An 89-home subdivision in the northwest corner of San Marcos received the blessing of the San Marcos City Council, but it was not unanimous.
The Council voted 4-1 on April 24 to approve the project known as Murai, which will be built on 91.6 acres just west of the northern terminus of Las Posas Road adjacent to Santa Fe Hills. Councilman Chris Orlando voted against the proposal.
Proponents of the project said the new homes are badly needed to help address the regional housing shortfall. Opponents argued that the development as proposed would further constrict one of the last large coastal sage scrub habitats, which would restrict the movement of wildlife.
Several state wildlife agencies appeared to echo some of the concerns about the wildlife corridor, disputing the findings of the developer over the impacts to the corridor. The state Department of Fish and Wildlife Services wrote a letter to the city disputing the environmental report’s characterization of the project as a “stepping stone” for wildlife movement, rather than a key habitat corridor. The agency recommended the city approve an alternative provided in the report that would call for only 68 homes to be built, rather than 89.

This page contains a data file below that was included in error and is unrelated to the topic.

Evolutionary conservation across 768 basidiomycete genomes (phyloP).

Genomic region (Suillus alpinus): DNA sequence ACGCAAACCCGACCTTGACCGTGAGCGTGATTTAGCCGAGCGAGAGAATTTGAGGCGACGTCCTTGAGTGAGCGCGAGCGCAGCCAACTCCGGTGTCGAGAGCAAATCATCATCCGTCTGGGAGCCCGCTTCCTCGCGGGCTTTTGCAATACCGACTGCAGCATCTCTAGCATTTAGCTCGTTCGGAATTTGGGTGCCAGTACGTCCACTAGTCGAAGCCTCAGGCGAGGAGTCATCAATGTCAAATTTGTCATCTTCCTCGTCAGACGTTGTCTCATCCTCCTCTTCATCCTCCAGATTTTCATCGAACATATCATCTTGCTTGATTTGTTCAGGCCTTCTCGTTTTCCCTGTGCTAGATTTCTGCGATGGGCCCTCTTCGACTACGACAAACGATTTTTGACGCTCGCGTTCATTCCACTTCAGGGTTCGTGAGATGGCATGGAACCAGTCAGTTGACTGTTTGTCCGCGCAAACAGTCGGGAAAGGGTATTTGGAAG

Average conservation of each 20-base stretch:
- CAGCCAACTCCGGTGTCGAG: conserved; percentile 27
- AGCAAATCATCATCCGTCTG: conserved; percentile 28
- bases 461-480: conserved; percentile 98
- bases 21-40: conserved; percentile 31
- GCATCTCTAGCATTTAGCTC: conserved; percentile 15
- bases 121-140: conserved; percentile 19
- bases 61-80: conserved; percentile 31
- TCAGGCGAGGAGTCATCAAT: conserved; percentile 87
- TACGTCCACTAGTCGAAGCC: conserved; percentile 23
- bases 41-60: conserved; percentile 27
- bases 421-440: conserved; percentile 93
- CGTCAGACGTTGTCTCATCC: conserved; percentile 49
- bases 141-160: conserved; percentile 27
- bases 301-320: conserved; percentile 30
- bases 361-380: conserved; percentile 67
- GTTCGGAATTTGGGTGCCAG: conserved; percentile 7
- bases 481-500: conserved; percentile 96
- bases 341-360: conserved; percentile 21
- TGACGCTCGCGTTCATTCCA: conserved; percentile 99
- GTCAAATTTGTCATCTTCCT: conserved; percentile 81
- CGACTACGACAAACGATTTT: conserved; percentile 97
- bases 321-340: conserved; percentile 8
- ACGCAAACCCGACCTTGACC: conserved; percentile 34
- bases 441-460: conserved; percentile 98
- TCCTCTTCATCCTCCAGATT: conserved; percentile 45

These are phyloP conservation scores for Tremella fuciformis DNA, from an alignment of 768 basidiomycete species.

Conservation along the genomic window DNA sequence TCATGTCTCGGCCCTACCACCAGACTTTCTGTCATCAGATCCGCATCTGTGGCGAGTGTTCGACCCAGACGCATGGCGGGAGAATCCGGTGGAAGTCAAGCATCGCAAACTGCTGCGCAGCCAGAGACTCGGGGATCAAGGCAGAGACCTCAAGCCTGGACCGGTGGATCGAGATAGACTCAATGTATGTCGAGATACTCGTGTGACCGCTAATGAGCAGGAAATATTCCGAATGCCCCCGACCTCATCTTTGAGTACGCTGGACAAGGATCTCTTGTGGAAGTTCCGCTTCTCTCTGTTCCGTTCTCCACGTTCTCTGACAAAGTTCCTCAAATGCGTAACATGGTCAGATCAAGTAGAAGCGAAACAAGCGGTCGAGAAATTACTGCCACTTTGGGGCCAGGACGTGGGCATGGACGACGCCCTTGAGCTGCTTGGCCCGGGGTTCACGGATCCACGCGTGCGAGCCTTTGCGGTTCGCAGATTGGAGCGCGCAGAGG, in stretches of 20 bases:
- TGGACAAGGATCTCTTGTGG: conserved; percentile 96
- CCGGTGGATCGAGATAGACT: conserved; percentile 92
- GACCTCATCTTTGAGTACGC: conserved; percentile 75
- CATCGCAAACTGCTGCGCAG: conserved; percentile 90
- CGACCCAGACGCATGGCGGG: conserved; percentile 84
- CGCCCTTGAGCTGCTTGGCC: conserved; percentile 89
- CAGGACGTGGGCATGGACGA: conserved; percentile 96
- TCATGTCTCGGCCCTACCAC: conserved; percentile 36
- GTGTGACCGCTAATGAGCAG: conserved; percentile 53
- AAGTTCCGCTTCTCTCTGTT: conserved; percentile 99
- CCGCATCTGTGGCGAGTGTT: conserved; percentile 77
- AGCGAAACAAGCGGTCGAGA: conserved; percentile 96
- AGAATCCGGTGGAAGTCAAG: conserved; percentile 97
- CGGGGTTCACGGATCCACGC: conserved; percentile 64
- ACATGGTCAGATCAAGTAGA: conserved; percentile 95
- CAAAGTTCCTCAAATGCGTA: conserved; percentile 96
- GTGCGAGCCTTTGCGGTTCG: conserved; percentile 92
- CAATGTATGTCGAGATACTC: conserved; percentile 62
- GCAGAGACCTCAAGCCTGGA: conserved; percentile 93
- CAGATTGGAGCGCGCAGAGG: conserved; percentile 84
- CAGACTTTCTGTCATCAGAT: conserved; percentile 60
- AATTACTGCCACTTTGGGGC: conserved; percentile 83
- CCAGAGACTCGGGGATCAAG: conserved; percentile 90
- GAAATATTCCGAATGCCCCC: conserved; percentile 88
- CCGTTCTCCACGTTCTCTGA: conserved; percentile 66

A group of biologists, spearheaded by Palomar College biology professor Lesley Blankenship-Williams, urged the city to reject the current project iteration until the Department of Fish and Wildlife Services, city, developer and community were “all on the same page.”
Other speakers expressed concern about the impact the project would have on traffic conditions and on local schools, questioning the number of students the developer estimates the project will generate.
Mayor Jim Desmond said he believed that even if the council approved the entitlements and environmental report, the project would not proceed without the permits from the environmental agencies.
“They still have to get permits,” Desmond said. “If they can’t, they will be back before us with changes to the project or no project. The burden is still on the applicant to get that resolved.”
Nearly a dozen speakers addressed the council at the April 24 meeting, split on whether to approve the project or the smaller project. Several speakers said the new homes would allow home buyers to upgrade their homes, which would open up condos for first-time home buyers.